and this was just a joke
This attitude is real, folks. "I want to slog through 4 years of science just so I can go to med school and get really stressed and deal with people who are bleeding and I can't stand blood but I really want to help people" is something we more or less hear on a daily basis in my office.
Yesterday we had a good one: Student comes in because S. wants to drop creative writing. "I really don't like creative writing," S explains. "Then why did you register for the class?" we ask in surprise, though we really shouldn't be. "That was June; this is September." What???!!! So in 3 months the class is magically going to change from being a creative writing class?
The U has a new provost for academic affairs. Apparently he's gung-ho to overhaul the entire system. My unit's administration anticipates that central is going to centralize control and colleges/departments/units will no longer have as much autonomy. Part of what this means is that if a program can't justify its existence in central administration's big picture, that program will be axed. That simple. But what that means for advising units is extreme concentration on recruitment, enrollment management, and improving 4 year graduation rates. The problem is, though, my office in particular sees students coming in with unrealistic job expectations: the various health-care professions seem glamorous, or lucrative, or legitimately helping, but the students themselves are not prepared for the realities of the prerequisite courses and sometimes even the careers themselves. Sometimes they'll repeat math and/or chemistry 3 to 4 times because those are required courses, without a solid understanding of the fact that repeating the course even once diminishes their chances of getting in. Others get to the third or fourth year of their programs and are so miserable they don't even know why they're doing what they're doing.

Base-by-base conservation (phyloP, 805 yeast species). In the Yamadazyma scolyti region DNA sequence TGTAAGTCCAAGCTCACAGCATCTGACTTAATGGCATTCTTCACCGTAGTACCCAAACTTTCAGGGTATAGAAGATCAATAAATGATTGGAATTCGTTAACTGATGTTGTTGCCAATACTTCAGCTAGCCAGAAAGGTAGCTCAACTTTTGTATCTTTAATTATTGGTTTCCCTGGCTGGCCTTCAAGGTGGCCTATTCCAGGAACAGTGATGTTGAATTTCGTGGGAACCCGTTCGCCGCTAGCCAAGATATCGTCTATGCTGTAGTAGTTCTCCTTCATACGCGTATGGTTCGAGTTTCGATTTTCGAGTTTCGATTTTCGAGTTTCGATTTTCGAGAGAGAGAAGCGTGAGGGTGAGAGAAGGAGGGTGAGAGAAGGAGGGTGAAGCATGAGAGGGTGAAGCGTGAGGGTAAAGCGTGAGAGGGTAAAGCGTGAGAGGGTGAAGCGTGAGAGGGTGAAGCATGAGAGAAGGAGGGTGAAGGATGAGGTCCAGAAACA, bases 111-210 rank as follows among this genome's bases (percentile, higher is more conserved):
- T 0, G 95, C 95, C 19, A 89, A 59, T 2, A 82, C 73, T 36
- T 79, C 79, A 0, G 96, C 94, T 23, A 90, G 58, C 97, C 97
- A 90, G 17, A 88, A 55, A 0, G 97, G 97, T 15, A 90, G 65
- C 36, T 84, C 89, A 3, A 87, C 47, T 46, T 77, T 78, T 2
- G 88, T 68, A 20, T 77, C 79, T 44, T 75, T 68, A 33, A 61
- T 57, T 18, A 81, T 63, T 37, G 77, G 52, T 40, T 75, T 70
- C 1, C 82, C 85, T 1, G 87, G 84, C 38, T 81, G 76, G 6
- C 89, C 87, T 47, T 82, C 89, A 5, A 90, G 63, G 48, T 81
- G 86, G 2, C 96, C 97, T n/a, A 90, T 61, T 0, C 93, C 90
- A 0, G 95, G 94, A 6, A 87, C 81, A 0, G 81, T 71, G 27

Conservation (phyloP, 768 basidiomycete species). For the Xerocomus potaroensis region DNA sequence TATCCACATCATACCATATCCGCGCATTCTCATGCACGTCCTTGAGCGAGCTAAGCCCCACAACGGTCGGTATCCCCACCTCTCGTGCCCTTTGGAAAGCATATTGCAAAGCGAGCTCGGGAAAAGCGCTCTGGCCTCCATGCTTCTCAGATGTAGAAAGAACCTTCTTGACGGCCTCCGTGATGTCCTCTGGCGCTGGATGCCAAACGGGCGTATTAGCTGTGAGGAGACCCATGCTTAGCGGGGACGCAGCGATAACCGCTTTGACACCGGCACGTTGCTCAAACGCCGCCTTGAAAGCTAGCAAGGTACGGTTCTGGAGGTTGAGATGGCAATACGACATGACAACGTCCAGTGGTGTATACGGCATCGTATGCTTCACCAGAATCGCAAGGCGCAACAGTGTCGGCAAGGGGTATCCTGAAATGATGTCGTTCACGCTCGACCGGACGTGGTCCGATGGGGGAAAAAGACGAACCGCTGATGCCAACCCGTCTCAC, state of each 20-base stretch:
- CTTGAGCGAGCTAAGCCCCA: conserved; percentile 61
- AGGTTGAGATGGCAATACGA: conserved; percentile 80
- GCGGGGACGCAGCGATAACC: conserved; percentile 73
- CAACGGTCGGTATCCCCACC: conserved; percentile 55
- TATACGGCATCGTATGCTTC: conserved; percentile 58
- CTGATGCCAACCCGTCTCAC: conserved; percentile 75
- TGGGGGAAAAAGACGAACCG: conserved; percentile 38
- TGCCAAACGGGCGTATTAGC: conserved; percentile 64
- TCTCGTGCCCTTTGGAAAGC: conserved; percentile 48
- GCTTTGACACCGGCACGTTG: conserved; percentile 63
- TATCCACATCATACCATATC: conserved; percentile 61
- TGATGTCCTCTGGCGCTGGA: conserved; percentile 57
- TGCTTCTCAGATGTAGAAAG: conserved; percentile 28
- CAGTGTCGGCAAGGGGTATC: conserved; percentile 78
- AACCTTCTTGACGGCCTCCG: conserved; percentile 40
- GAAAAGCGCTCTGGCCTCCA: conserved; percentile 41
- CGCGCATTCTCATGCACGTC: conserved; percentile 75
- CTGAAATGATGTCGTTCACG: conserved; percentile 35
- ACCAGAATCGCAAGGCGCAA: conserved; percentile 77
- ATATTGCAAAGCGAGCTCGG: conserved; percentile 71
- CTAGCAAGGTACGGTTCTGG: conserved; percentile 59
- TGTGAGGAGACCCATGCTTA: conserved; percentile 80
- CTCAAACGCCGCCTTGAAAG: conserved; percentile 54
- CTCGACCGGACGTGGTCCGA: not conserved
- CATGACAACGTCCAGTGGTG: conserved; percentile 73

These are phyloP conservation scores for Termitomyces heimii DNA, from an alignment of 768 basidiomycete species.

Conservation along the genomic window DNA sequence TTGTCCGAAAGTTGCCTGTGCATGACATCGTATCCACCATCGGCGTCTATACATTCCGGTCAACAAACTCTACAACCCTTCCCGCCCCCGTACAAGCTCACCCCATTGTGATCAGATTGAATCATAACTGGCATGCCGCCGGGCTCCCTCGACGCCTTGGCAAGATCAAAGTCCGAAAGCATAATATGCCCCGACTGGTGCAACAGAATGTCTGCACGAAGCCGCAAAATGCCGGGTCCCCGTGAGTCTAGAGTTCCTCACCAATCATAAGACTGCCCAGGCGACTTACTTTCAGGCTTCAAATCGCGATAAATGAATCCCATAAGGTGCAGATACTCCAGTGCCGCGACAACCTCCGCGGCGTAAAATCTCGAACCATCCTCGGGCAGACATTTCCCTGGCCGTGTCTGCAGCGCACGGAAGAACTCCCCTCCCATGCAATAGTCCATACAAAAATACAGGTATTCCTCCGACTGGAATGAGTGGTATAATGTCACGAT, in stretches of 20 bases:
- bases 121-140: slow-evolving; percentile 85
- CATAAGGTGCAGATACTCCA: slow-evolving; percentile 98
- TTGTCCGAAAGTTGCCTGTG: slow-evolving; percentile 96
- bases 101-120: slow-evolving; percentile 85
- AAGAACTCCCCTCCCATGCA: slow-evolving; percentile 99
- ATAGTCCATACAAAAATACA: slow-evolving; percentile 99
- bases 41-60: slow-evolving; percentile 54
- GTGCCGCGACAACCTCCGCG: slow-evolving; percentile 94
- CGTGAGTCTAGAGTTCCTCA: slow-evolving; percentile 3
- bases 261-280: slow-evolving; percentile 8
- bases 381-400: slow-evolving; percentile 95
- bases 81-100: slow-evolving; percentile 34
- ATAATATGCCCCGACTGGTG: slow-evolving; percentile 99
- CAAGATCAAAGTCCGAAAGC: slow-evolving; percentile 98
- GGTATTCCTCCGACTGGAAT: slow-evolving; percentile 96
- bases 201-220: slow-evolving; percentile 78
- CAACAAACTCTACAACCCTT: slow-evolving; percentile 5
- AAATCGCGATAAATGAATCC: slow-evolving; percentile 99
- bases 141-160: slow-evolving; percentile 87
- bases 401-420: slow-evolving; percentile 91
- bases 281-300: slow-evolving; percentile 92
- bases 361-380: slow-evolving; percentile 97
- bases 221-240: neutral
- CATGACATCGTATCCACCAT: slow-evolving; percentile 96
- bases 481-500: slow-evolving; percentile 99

Does anyone besides me see any particular challenges in these situations? ;-)